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How To Solve Unsolvable Problems

Aug 17, 2007
When Willis H. Carrier was a young man, he worked for the Buffalo Forge Company in Buffalo, New York. He remembered that one of his toughest projects was the installation of a gas-cleaning device in a plant of the Pittsburgh Glass Company at Crystal City, Missouri. While the device, designed to clean gas as it burned without damaging the engines, worked properly, it was new and had only been tried once under different conditions.

As Willis worked on this project, problems arose - because, while the device did work, it did not work properly. Stunned by his failure, Willis got nervous, upset, and physically ill, and he obsessed about the malfunctioning device to the point of insomnia.

Finally, in a fit of desperation, Willis decided to think his way out of his problem.

His first step, he decided, was to fix himself; the device could wait. Worry, he decided, had rendered him ineffective.

After much thinking, he came up with a peace-of-mind plan. His plan, he believed, would allow him to get a handle on resolving the mechanical problem. To his surprise, it worked so well that he used the plan for the next 30 years.

"I analyzed the situation fearlessly and honestly," he commented, "and figured out what was the worst that could possibly happen as a result of this failure." It was unlikely that he would be jailed, shot, or hanged. The worst that would happen is that he would be fired and be forced to look for a new job. Also, his employer would lose $20,000, which could be written off as a tax loss.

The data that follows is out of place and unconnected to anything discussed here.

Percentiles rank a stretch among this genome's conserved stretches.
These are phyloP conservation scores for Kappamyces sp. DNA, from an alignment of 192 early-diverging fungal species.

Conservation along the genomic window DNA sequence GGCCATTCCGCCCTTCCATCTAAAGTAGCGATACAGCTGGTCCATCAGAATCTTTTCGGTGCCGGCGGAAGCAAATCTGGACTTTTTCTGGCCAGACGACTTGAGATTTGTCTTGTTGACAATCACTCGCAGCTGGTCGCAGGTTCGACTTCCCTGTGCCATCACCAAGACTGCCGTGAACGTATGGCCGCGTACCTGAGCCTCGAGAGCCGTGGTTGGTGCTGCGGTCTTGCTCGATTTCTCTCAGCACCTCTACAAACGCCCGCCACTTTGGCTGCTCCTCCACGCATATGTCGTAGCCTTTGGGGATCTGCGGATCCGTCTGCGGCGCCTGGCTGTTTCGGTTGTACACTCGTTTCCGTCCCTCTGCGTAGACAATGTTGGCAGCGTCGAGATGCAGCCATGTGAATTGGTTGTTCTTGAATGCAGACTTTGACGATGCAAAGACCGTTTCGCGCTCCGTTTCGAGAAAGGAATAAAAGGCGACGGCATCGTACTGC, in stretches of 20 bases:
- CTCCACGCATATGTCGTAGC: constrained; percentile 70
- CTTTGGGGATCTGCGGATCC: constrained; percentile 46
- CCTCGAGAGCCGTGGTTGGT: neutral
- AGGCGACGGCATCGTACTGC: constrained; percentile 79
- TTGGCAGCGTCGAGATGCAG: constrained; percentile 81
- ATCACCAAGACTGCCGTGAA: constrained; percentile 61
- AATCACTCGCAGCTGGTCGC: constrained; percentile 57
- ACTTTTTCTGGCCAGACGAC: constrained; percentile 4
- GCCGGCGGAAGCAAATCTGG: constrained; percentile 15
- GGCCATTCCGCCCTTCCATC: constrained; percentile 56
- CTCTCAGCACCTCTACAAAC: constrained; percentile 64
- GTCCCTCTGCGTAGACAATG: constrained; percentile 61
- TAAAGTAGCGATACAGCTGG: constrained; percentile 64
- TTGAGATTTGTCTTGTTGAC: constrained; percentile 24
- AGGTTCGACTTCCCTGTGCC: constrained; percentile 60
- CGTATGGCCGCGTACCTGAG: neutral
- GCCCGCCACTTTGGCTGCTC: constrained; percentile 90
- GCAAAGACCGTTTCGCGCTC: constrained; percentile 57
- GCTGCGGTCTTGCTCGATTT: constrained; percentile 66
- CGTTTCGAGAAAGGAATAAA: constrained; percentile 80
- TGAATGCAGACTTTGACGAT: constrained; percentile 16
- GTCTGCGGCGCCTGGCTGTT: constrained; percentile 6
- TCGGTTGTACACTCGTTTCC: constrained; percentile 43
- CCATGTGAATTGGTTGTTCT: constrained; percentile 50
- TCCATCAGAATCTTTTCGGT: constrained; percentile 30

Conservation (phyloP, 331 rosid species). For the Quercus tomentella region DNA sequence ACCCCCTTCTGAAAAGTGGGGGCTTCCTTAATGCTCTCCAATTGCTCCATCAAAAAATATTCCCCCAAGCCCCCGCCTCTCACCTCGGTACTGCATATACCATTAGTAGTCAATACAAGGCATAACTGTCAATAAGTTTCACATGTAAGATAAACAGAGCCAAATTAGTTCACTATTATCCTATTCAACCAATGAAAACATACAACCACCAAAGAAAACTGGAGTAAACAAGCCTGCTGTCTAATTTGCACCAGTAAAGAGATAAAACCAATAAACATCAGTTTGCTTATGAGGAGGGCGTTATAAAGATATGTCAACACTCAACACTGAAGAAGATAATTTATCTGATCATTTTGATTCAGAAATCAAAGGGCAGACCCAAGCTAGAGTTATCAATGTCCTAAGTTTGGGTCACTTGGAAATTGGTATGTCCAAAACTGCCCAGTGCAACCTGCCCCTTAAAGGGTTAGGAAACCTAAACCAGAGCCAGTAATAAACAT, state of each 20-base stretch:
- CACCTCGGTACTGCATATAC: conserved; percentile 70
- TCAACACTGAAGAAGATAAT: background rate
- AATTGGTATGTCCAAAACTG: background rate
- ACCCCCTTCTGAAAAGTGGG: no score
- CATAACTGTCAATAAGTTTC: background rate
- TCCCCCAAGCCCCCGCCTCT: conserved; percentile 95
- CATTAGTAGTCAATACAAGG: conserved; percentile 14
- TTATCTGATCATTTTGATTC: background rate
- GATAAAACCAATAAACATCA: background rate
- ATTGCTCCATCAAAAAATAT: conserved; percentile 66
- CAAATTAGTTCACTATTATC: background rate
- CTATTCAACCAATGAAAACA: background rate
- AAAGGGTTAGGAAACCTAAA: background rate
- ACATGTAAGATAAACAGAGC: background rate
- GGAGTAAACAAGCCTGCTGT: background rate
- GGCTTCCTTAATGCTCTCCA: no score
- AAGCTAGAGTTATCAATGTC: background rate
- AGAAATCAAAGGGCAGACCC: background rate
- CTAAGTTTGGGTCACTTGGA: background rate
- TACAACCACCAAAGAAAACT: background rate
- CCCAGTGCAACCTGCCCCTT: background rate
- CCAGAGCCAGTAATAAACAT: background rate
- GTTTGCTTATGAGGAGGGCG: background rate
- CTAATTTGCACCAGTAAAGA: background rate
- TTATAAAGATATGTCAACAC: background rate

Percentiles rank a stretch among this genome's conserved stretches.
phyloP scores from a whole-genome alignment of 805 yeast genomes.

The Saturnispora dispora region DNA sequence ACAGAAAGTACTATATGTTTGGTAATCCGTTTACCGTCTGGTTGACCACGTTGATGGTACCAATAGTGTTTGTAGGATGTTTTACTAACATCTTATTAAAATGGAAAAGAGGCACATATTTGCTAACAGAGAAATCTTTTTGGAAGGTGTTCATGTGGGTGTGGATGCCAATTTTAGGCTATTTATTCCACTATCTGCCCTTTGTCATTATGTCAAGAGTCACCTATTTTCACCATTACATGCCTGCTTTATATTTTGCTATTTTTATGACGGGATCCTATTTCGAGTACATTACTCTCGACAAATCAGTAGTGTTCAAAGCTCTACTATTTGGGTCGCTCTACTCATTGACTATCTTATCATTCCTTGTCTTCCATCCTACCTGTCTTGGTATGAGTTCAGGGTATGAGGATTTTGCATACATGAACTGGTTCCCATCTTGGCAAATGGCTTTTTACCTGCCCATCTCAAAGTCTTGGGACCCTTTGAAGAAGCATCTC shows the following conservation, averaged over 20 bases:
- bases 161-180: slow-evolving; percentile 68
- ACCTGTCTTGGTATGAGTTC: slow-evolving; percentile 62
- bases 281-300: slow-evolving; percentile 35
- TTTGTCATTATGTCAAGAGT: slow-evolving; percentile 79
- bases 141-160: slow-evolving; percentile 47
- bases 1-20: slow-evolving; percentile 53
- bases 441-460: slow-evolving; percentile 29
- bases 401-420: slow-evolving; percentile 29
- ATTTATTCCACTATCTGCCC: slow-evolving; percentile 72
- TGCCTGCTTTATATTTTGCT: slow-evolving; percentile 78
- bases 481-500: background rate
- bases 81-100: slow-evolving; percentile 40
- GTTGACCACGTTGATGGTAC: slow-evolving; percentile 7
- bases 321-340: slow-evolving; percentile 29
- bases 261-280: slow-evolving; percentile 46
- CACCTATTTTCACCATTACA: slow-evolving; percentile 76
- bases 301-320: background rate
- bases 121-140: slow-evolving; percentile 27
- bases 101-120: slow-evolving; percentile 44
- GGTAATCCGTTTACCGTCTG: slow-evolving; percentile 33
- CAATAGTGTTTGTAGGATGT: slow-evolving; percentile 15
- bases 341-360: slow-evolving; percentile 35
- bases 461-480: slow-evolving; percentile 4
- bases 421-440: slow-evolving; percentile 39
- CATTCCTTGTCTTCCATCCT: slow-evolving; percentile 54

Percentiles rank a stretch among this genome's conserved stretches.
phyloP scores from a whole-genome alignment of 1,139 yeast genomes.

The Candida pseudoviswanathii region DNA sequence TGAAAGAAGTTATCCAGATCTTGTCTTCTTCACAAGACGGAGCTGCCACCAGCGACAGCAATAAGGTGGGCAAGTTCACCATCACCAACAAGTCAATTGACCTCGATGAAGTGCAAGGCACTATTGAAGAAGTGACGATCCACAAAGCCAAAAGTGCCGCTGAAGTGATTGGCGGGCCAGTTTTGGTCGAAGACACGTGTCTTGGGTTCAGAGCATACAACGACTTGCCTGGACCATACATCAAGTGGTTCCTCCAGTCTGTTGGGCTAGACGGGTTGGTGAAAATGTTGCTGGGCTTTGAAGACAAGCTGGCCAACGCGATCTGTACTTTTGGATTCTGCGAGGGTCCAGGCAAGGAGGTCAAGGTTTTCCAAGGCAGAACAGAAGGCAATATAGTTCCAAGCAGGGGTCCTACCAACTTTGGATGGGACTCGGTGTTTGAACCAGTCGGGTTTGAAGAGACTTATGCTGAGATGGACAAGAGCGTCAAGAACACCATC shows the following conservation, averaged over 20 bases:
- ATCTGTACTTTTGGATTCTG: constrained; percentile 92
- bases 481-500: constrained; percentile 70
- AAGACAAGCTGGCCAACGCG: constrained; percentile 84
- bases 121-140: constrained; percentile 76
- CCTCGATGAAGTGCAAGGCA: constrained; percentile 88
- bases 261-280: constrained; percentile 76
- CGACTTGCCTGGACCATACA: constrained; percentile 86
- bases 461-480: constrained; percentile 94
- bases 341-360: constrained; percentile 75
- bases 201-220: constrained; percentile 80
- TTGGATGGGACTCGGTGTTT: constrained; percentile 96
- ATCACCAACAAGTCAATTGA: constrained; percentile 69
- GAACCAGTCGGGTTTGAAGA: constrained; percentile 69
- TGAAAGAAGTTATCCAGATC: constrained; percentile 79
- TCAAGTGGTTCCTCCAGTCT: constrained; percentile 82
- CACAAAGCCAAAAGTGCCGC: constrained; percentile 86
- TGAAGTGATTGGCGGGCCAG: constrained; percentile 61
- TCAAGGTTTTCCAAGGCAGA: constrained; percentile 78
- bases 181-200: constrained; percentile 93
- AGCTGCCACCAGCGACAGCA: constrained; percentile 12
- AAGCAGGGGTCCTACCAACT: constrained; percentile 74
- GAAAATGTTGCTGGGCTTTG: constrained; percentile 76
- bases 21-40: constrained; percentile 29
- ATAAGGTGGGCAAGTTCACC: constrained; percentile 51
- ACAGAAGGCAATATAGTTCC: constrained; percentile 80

"After discovering," he concluded, "the worst that could possibly happen and reconciling myself to accepting it, if necessary, an extremely important thing happened: I immediately felt a sense of peace that I hadn't experienced in days."

After reconciling himself with his possible fate, Willis calmly devoted the rest of his time to trying to resolve the issues with the gas-cleaning device. After running several tests, he estimated that his company needed to spend another $5,000 to buy some additional equipment which would solve the problem.

The additional equipment worked and the company made a profit of $15,000.

"I probably would never have been able to do this," Willis summarized, "if I had kept on worrying because one of the worst features about worrying is that it destroys our ability to concentrate. When we worry, our minds jump here and there and everywhere, and we lose all power of decision. However, when we force ourselves to face the worst and accept it mentally, we then eliminate all these vague imaginings and put ourselves in a position in which we are able to concentrate on our problem."

The Success Principle

Willis figured a way out of his problem by first working on his own mental fog, then focusing on the problem. He thought his way to a successful attitude by imagining the worst scenario. This method alleviated his fears because he brought them out in the open and faced them. Once this was done, he moved on to exploring the problem by running tests, coming up with some empirical data, and investing more resources, time, money, and energy to fixing the problem. While his approach was somewhat paradoxical - he had to contemplate failure before he could open himself up to look at success - his method did the trick.
About the Author
Saleem Rana got his masters in psychotherapy. His articles on the internet have inspired over ten thousand people from around the world. Discover how to create a remarkable life. http://theempoweredsoul.com
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